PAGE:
The current and noncurrent classification of liabilities was not converged between IFRS Standards and US GAAP before the amendments to IAS 1. In April 2021, the FASB removed from its technical agenda a project that was intended to bring US GAAP closer to IFRS Standards. We expect differences will still exist once the amendments are finalized and effective.
Differences continue to exist between IAS 1 and ASC 470, due to the different treatments of debt classification under both standards. Preparers with significant debt, or debt with complex terms, should assess the effect of the 2020 amendments, as well as monitor the IASB Board’s proposals for any further changes.
To learn more about the differences between IFRS Standards and US GAAP, take a look at our publication: IFRS compared to US GAAP.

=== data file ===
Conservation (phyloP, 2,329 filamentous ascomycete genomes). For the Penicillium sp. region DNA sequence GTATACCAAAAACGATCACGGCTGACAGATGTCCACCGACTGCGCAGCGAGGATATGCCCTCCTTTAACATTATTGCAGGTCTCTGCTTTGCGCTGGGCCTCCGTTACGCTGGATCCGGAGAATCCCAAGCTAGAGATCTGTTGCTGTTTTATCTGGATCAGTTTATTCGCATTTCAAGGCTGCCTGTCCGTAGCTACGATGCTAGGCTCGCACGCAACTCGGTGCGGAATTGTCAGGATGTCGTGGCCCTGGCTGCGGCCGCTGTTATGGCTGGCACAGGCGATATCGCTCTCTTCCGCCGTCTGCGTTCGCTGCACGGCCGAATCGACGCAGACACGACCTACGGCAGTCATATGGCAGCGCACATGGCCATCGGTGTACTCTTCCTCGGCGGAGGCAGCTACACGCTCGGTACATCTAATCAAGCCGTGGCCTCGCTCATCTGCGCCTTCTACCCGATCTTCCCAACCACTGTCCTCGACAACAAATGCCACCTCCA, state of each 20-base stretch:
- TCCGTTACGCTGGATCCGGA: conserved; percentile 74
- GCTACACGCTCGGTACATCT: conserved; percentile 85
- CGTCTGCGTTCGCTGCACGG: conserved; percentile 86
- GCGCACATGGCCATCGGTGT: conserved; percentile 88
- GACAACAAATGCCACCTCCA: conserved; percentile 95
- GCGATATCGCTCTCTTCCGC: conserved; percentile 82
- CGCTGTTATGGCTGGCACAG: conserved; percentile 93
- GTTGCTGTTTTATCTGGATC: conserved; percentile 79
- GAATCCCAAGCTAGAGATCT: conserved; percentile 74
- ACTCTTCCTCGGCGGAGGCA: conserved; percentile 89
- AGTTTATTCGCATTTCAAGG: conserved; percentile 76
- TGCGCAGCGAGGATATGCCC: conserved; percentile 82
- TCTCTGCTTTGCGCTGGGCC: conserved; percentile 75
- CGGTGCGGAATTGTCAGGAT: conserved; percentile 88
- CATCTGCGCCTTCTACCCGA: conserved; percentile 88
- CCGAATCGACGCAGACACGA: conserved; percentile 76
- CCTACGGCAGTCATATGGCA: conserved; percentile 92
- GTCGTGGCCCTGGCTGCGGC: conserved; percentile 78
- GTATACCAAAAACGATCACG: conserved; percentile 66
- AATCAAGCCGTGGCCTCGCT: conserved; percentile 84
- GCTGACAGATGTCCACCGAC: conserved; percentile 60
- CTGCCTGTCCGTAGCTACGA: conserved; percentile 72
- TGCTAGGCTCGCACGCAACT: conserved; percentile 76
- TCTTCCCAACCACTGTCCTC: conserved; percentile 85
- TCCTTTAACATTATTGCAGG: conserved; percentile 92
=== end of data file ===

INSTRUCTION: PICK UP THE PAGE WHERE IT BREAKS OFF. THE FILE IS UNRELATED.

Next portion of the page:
- A material adverse change (MAC) is a typical subjective acceleration clause.
- A subjective acceleration clause allows the creditor to accelerate the scheduled maturity of the debt under conditions that are not objectively determinable – e.g. if the debtor ‘fails to maintain satisfactory operations’.
- IAS 1, Presentation of Financial Statements
- This article uses ‘issued’ for convenience only. IFRS Standards and US GAAP use different terminology to describe the end of the subsequent events period. Under IFRS Standards the subsequent events period ends when the financial statements are authorized for issue. Under US GAAP, it ends when the financial statements are issued (or are available for issue for private companies).
- ASC 470, Debt